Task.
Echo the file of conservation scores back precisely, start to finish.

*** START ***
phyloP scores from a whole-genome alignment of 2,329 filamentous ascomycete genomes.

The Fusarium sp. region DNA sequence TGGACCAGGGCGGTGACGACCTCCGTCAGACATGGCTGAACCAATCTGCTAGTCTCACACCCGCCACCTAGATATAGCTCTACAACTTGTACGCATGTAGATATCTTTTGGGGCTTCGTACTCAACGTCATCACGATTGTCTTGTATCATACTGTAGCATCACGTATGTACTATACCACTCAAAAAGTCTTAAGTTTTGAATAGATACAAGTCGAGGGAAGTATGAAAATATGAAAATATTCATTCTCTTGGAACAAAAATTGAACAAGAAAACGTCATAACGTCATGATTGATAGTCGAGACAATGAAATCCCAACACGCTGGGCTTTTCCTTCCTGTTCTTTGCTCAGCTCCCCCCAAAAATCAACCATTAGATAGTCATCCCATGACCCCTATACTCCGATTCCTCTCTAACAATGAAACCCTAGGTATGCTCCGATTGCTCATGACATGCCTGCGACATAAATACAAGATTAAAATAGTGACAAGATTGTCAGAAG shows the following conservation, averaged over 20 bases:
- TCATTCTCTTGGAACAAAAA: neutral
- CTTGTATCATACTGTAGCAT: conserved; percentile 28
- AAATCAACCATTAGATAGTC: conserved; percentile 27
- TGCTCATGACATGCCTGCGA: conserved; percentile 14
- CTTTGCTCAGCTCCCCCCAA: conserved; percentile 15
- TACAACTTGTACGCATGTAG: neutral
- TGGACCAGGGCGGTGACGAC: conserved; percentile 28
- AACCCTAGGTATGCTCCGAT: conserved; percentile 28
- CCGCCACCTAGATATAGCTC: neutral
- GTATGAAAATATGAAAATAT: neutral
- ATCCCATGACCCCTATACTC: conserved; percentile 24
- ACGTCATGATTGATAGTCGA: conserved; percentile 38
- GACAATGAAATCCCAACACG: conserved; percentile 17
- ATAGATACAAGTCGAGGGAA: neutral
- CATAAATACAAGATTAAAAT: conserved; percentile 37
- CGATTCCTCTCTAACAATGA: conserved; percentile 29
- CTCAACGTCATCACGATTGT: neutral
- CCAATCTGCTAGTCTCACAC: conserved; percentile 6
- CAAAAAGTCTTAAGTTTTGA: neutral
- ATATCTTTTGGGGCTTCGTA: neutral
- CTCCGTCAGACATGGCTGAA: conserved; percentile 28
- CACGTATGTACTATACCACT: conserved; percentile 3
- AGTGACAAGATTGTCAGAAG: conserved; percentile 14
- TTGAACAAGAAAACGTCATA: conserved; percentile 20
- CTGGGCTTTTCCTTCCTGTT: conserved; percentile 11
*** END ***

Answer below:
phyloP scores from a whole-genome alignment of 2,329 filamentous ascomycete genomes.

The Fusarium sp. region DNA sequence TGGACCAGGGCGGTGACGACCTCCGTCAGACATGGCTGAACCAATCTGCTAGTCTCACACCCGCCACCTAGATATAGCTCTACAACTTGTACGCATGTAGATATCTTTTGGGGCTTCGTACTCAACGTCATCACGATTGTCTTGTATCATACTGTAGCATCACGTATGTACTATACCACTCAAAAAGTCTTAAGTTTTGAATAGATACAAGTCGAGGGAAGTATGAAAATATGAAAATATTCATTCTCTTGGAACAAAAATTGAACAAGAAAACGTCATAACGTCATGATTGATAGTCGAGACAATGAAATCCCAACACGCTGGGCTTTTCCTTCCTGTTCTTTGCTCAGCTCCCCCCAAAAATCAACCATTAGATAGTCATCCCATGACCCCTATACTCCGATTCCTCTCTAACAATGAAACCCTAGGTATGCTCCGATTGCTCATGACATGCCTGCGACATAAATACAAGATTAAAATAGTGACAAGATTGTCAGAAG shows the following conservation, averaged over 20 bases:
- TCATTCTCTTGGAACAAAAA: neutral
- CTTGTATCATACTGTAGCAT: conserved; percentile 28
- AAATCAACCATTAGATAGTC: conserved; percentile 27
- TGCTCATGACATGCCTGCGA: conserved; percentile 14
- CTTTGCTCAGCTCCCCCCAA: conserved; percentile 15
- TACAACTTGTACGCATGTAG: neutral
- TGGACCAGGGCGGTGACGAC: conserved; percentile 28
- AACCCTAGGTATGCTCCGAT: conserved; percentile 28
- CCGCCACCTAGATATAGCTC: neutral
- GTATGAAAATATGAAAATAT: neutral
- ATCCCATGACCCCTATACTC: conserved; percentile 24
- ACGTCATGATTGATAGTCGA: conserved; percentile 38
- GACAATGAAATCCCAACACG: conserved; percentile 17
- ATAGATACAAGTCGAGGGAA: neutral
- CATAAATACAAGATTAAAAT: conserved; percentile 37
- CGATTCCTCTCTAACAATGA: conserved; percentile 29
- CTCAACGTCATCACGATTGT: neutral
- CCAATCTGCTAGTCTCACAC: conserved; percentile 6
- CAAAAAGTCTTAAGTTTTGA: neutral
- ATATCTTTTGGGGCTTCGTA: neutral
- CTCCGTCAGACATGGCTGAA: conserved; percentile 28
- CACGTATGTACTATACCACT: conserved; percentile 3
- AGTGACAAGATTGTCAGAAG: conserved; percentile 14
- TTGAACAAGAAAACGTCATA: conserved; percentile 20
- CTGGGCTTTTCCTTCCTGTT: conserved; percentile 11